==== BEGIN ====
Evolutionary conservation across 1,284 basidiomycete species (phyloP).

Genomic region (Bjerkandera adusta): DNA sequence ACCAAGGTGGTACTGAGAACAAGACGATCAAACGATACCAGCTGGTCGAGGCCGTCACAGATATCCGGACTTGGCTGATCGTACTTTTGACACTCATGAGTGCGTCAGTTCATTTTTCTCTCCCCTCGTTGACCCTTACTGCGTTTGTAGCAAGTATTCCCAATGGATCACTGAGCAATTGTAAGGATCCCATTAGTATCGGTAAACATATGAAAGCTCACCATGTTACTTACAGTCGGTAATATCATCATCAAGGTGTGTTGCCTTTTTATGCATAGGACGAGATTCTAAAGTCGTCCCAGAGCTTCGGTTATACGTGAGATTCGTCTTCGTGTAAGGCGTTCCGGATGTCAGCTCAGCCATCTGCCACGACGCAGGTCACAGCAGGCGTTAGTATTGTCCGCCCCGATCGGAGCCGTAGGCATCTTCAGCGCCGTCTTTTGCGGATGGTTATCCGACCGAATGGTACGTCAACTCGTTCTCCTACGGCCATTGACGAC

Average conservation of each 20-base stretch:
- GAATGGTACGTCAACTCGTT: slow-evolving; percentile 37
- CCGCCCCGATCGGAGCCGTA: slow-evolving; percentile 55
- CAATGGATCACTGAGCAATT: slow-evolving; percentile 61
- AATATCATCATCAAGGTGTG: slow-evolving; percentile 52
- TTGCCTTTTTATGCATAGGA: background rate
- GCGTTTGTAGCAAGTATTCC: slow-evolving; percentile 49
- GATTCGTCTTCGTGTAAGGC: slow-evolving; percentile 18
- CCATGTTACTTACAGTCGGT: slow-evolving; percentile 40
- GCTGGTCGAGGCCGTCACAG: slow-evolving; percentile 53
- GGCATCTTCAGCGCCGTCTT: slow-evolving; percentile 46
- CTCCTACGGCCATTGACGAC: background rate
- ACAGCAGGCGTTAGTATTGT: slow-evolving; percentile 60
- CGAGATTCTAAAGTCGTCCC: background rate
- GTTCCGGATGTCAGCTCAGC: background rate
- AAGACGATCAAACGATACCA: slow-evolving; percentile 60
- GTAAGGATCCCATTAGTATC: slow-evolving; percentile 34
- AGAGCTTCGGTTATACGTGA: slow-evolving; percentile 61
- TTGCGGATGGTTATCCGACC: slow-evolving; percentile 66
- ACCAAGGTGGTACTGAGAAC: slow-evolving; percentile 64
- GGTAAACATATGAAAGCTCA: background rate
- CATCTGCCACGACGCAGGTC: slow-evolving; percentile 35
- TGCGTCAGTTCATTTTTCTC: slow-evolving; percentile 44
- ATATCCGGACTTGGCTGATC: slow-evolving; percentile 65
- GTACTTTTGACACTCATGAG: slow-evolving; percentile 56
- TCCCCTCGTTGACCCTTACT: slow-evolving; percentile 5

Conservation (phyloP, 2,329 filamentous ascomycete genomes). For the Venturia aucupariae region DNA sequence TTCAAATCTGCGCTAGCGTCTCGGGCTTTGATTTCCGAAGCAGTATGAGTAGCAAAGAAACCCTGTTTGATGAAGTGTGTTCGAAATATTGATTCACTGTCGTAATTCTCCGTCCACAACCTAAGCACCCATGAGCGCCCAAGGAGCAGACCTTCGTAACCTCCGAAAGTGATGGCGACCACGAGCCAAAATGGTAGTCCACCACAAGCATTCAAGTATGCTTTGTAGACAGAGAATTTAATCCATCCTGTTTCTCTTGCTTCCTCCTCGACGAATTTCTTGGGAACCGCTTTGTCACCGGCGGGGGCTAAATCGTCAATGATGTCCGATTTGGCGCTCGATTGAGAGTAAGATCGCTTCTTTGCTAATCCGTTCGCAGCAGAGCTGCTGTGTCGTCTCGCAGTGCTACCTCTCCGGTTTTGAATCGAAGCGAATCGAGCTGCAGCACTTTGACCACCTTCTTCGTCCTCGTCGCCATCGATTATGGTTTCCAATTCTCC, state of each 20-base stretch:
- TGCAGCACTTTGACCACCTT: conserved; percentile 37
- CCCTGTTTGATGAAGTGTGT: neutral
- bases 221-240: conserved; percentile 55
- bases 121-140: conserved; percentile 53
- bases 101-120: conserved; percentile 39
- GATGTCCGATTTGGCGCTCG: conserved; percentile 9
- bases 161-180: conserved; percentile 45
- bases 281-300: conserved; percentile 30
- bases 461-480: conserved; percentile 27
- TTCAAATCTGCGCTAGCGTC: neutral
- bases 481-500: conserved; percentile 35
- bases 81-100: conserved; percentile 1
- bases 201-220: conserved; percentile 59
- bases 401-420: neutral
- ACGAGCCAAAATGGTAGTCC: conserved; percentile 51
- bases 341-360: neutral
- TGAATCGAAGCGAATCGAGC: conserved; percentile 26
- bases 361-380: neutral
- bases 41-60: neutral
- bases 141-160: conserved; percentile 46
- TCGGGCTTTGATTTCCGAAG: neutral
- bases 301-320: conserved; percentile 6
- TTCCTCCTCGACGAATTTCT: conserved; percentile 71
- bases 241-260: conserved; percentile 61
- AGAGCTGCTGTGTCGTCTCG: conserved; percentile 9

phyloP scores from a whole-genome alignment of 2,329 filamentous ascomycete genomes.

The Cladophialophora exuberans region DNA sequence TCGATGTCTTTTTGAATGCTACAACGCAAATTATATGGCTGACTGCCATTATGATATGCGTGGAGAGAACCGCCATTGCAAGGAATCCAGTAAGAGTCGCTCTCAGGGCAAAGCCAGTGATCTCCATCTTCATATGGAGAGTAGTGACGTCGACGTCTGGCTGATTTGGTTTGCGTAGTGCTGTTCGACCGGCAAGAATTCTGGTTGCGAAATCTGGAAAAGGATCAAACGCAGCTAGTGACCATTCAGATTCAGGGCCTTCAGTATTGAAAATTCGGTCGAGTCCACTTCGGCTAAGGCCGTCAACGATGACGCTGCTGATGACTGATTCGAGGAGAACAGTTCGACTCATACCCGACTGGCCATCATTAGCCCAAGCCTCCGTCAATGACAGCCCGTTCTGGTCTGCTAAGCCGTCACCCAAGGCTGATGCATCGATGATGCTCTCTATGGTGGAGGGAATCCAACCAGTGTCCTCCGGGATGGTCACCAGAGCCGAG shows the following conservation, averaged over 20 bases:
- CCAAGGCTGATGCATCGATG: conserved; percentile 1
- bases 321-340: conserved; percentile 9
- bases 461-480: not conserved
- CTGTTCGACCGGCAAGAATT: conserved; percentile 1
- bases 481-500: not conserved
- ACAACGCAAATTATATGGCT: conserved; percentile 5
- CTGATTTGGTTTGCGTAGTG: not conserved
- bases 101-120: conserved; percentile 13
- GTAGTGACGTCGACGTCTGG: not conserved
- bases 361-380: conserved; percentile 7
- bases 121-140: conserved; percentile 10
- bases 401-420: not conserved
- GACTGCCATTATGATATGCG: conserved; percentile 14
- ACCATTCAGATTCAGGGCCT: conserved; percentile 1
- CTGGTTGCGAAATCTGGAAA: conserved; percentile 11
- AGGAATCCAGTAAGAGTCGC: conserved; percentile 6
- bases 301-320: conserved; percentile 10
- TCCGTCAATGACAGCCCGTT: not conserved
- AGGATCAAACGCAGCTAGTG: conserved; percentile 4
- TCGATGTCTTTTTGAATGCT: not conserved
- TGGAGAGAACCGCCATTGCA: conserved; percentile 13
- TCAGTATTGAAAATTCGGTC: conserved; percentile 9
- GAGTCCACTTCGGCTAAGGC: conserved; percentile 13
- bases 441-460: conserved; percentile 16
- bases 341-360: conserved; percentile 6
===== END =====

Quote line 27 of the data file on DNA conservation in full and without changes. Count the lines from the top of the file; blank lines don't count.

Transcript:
- GTACTTTTGACACTCATGAG: slow-evolving; percentile 56